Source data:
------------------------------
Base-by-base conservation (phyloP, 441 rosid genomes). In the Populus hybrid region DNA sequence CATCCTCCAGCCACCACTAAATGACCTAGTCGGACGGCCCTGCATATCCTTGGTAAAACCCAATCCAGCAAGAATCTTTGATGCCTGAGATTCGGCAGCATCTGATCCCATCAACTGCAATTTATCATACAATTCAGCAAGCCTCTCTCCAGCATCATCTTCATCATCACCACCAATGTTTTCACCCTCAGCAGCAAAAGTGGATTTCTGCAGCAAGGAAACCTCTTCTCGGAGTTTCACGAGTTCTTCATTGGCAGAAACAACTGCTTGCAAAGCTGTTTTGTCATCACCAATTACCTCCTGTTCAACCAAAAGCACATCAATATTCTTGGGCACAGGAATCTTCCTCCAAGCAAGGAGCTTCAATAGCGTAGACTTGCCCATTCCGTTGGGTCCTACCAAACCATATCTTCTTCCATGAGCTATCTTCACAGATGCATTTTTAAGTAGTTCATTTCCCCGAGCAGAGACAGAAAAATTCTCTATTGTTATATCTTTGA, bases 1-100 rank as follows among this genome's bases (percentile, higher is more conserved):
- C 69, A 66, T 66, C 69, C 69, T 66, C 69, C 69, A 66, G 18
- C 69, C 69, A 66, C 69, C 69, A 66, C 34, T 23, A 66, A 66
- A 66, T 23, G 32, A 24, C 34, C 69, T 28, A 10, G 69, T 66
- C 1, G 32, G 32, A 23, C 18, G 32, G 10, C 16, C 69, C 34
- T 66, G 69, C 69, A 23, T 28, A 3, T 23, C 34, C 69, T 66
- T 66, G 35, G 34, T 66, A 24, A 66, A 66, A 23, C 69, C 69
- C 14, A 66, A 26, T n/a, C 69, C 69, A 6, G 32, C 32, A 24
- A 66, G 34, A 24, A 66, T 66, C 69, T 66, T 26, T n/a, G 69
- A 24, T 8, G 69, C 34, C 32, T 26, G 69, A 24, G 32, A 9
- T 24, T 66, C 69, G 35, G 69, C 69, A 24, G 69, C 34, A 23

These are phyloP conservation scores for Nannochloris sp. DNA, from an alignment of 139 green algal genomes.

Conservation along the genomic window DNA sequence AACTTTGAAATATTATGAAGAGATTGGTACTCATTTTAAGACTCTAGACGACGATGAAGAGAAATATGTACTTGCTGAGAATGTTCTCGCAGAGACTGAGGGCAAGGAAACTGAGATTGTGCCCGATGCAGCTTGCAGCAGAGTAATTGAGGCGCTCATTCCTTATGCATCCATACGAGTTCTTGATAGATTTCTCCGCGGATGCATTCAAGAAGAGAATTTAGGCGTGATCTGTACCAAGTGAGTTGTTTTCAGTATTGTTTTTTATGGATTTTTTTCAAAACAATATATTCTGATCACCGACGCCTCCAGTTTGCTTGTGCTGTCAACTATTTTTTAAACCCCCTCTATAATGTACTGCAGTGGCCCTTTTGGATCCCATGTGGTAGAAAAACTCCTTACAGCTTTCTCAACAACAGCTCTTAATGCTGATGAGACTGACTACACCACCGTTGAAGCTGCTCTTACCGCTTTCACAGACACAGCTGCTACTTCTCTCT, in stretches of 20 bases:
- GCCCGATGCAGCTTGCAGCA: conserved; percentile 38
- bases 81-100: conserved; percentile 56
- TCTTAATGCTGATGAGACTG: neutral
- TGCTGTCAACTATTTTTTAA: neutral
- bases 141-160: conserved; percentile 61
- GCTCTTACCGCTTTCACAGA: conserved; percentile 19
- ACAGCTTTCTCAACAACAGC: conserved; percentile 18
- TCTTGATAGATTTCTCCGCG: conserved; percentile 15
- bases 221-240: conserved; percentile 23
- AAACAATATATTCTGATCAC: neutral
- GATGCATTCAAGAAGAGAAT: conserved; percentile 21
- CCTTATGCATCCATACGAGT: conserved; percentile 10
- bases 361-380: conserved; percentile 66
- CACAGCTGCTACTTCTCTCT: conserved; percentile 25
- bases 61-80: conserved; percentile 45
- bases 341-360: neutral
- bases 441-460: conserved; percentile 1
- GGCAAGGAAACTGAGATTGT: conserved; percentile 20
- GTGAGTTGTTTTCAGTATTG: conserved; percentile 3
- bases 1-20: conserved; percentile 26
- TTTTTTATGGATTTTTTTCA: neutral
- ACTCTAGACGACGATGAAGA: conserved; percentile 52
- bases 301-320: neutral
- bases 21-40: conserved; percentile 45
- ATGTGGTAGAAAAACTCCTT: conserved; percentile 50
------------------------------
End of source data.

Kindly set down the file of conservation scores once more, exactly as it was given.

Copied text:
Base-by-base conservation (phyloP, 441 rosid genomes). In the Populus hybrid region DNA sequence CATCCTCCAGCCACCACTAAATGACCTAGTCGGACGGCCCTGCATATCCTTGGTAAAACCCAATCCAGCAAGAATCTTTGATGCCTGAGATTCGGCAGCATCTGATCCCATCAACTGCAATTTATCATACAATTCAGCAAGCCTCTCTCCAGCATCATCTTCATCATCACCACCAATGTTTTCACCCTCAGCAGCAAAAGTGGATTTCTGCAGCAAGGAAACCTCTTCTCGGAGTTTCACGAGTTCTTCATTGGCAGAAACAACTGCTTGCAAAGCTGTTTTGTCATCACCAATTACCTCCTGTTCAACCAAAAGCACATCAATATTCTTGGGCACAGGAATCTTCCTCCAAGCAAGGAGCTTCAATAGCGTAGACTTGCCCATTCCGTTGGGTCCTACCAAACCATATCTTCTTCCATGAGCTATCTTCACAGATGCATTTTTAAGTAGTTCATTTCCCCGAGCAGAGACAGAAAAATTCTCTATTGTTATATCTTTGA, bases 1-100 rank as follows among this genome's bases (percentile, higher is more conserved):
- C 69, A 66, T 66, C 69, C 69, T 66, C 69, C 69, A 66, G 18
- C 69, C 69, A 66, C 69, C 69, A 66, C 34, T 23, A 66, A 66
- A 66, T 23, G 32, A 24, C 34, C 69, T 28, A 10, G 69, T 66
- C 1, G 32, G 32, A 23, C 18, G 32, G 10, C 16, C 69, C 34
- T 66, G 69, C 69, A 23, T 28, A 3, T 23, C 34, C 69, T 66
- T 66, G 35, G 34, T 66, A 24, A 66, A 66, A 23, C 69, C 69
- C 14, A 66, A 26, T n/a, C 69, C 69, A 6, G 32, C 32, A 24
- A 66, G 34, A 24, A 66, T 66, C 69, T 66, T 26, T n/a, G 69
- A 24, T 8, G 69, C 34, C 32, T 26, G 69, A 24, G 32, A 9
- T 24, T 66, C 69, G 35, G 69, C 69, A 24, G 69, C 34, A 23

These are phyloP conservation scores for Nannochloris sp. DNA, from an alignment of 139 green algal genomes.

Conservation along the genomic window DNA sequence AACTTTGAAATATTATGAAGAGATTGGTACTCATTTTAAGACTCTAGACGACGATGAAGAGAAATATGTACTTGCTGAGAATGTTCTCGCAGAGACTGAGGGCAAGGAAACTGAGATTGTGCCCGATGCAGCTTGCAGCAGAGTAATTGAGGCGCTCATTCCTTATGCATCCATACGAGTTCTTGATAGATTTCTCCGCGGATGCATTCAAGAAGAGAATTTAGGCGTGATCTGTACCAAGTGAGTTGTTTTCAGTATTGTTTTTTATGGATTTTTTTCAAAACAATATATTCTGATCACCGACGCCTCCAGTTTGCTTGTGCTGTCAACTATTTTTTAAACCCCCTCTATAATGTACTGCAGTGGCCCTTTTGGATCCCATGTGGTAGAAAAACTCCTTACAGCTTTCTCAACAACAGCTCTTAATGCTGATGAGACTGACTACACCACCGTTGAAGCTGCTCTTACCGCTTTCACAGACACAGCTGCTACTTCTCTCT, in stretches of 20 bases:
- GCCCGATGCAGCTTGCAGCA: conserved; percentile 38
- bases 81-100: conserved; percentile 56
- TCTTAATGCTGATGAGACTG: neutral
- TGCTGTCAACTATTTTTTAA: neutral
- bases 141-160: conserved; percentile 61
- GCTCTTACCGCTTTCACAGA: conserved; percentile 19
- ACAGCTTTCTCAACAACAGC: conserved; percentile 18
- TCTTGATAGATTTCTCCGCG: conserved; percentile 15
- bases 221-240: conserved; percentile 23
- AAACAATATATTCTGATCAC: neutral
- GATGCATTCAAGAAGAGAAT: conserved; percentile 21
- CCTTATGCATCCATACGAGT: conserved; percentile 10
- bases 361-380: conserved; percentile 66
- CACAGCTGCTACTTCTCTCT: conserved; percentile 25
- bases 61-80: conserved; percentile 45
- bases 341-360: neutral
- bases 441-460: conserved; percentile 1
- GGCAAGGAAACTGAGATTGT: conserved; percentile 20
- GTGAGTTGTTTTCAGTATTG: conserved; percentile 3
- bases 1-20: conserved; percentile 26
- TTTTTTATGGATTTTTTTCA: neutral
- ACTCTAGACGACGATGAAGA: conserved; percentile 52
- bases 301-320: neutral
- bases 21-40: conserved; percentile 45
- ATGTGGTAGAAAAACTCCTT: conserved; percentile 50